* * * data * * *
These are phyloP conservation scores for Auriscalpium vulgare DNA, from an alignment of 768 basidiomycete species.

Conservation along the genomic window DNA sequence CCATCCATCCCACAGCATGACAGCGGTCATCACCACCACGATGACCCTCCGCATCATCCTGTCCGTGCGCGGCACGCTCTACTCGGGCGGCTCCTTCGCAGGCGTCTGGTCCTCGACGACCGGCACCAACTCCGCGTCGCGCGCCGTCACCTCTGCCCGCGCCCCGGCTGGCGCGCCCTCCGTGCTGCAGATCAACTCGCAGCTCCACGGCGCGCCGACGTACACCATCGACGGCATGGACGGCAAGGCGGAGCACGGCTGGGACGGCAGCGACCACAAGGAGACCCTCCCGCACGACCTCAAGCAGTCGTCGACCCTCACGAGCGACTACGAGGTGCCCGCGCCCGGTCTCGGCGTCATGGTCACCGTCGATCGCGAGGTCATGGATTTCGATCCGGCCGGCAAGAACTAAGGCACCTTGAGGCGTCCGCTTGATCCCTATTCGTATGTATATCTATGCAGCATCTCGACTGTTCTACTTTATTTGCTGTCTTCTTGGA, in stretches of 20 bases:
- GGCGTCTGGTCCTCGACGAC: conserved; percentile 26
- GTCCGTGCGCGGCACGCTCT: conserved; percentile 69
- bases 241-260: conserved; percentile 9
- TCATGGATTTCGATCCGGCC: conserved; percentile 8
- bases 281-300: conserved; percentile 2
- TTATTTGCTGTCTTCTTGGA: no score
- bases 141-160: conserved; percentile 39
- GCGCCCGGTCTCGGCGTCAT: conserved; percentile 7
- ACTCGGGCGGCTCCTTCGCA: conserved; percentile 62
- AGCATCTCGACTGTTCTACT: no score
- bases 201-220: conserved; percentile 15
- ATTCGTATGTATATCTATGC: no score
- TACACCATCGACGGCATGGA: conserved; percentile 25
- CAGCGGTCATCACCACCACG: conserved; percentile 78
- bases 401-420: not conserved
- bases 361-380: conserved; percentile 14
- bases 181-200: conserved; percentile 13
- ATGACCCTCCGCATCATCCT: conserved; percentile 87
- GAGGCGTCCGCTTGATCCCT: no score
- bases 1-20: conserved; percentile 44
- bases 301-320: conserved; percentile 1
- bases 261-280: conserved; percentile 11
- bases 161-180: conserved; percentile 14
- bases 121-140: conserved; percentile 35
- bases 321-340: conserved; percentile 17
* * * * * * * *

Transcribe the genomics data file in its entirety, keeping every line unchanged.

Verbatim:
These are phyloP conservation scores for Auriscalpium vulgare DNA, from an alignment of 768 basidiomycete species.

Conservation along the genomic window DNA sequence CCATCCATCCCACAGCATGACAGCGGTCATCACCACCACGATGACCCTCCGCATCATCCTGTCCGTGCGCGGCACGCTCTACTCGGGCGGCTCCTTCGCAGGCGTCTGGTCCTCGACGACCGGCACCAACTCCGCGTCGCGCGCCGTCACCTCTGCCCGCGCCCCGGCTGGCGCGCCCTCCGTGCTGCAGATCAACTCGCAGCTCCACGGCGCGCCGACGTACACCATCGACGGCATGGACGGCAAGGCGGAGCACGGCTGGGACGGCAGCGACCACAAGGAGACCCTCCCGCACGACCTCAAGCAGTCGTCGACCCTCACGAGCGACTACGAGGTGCCCGCGCCCGGTCTCGGCGTCATGGTCACCGTCGATCGCGAGGTCATGGATTTCGATCCGGCCGGCAAGAACTAAGGCACCTTGAGGCGTCCGCTTGATCCCTATTCGTATGTATATCTATGCAGCATCTCGACTGTTCTACTTTATTTGCTGTCTTCTTGGA, in stretches of 20 bases:
- GGCGTCTGGTCCTCGACGAC: conserved; percentile 26
- GTCCGTGCGCGGCACGCTCT: conserved; percentile 69
- bases 241-260: conserved; percentile 9
- TCATGGATTTCGATCCGGCC: conserved; percentile 8
- bases 281-300: conserved; percentile 2
- TTATTTGCTGTCTTCTTGGA: no score
- bases 141-160: conserved; percentile 39
- GCGCCCGGTCTCGGCGTCAT: conserved; percentile 7
- ACTCGGGCGGCTCCTTCGCA: conserved; percentile 62
- AGCATCTCGACTGTTCTACT: no score
- bases 201-220: conserved; percentile 15
- ATTCGTATGTATATCTATGC: no score
- TACACCATCGACGGCATGGA: conserved; percentile 25
- CAGCGGTCATCACCACCACG: conserved; percentile 78
- bases 401-420: not conserved
- bases 361-380: conserved; percentile 14
- bases 181-200: conserved; percentile 13
- ATGACCCTCCGCATCATCCT: conserved; percentile 87
- GAGGCGTCCGCTTGATCCCT: no score
- bases 1-20: conserved; percentile 44
- bases 301-320: conserved; percentile 1
- bases 261-280: conserved; percentile 11
- bases 161-180: conserved; percentile 14
- bases 121-140: conserved; percentile 35
- bases 321-340: conserved; percentile 17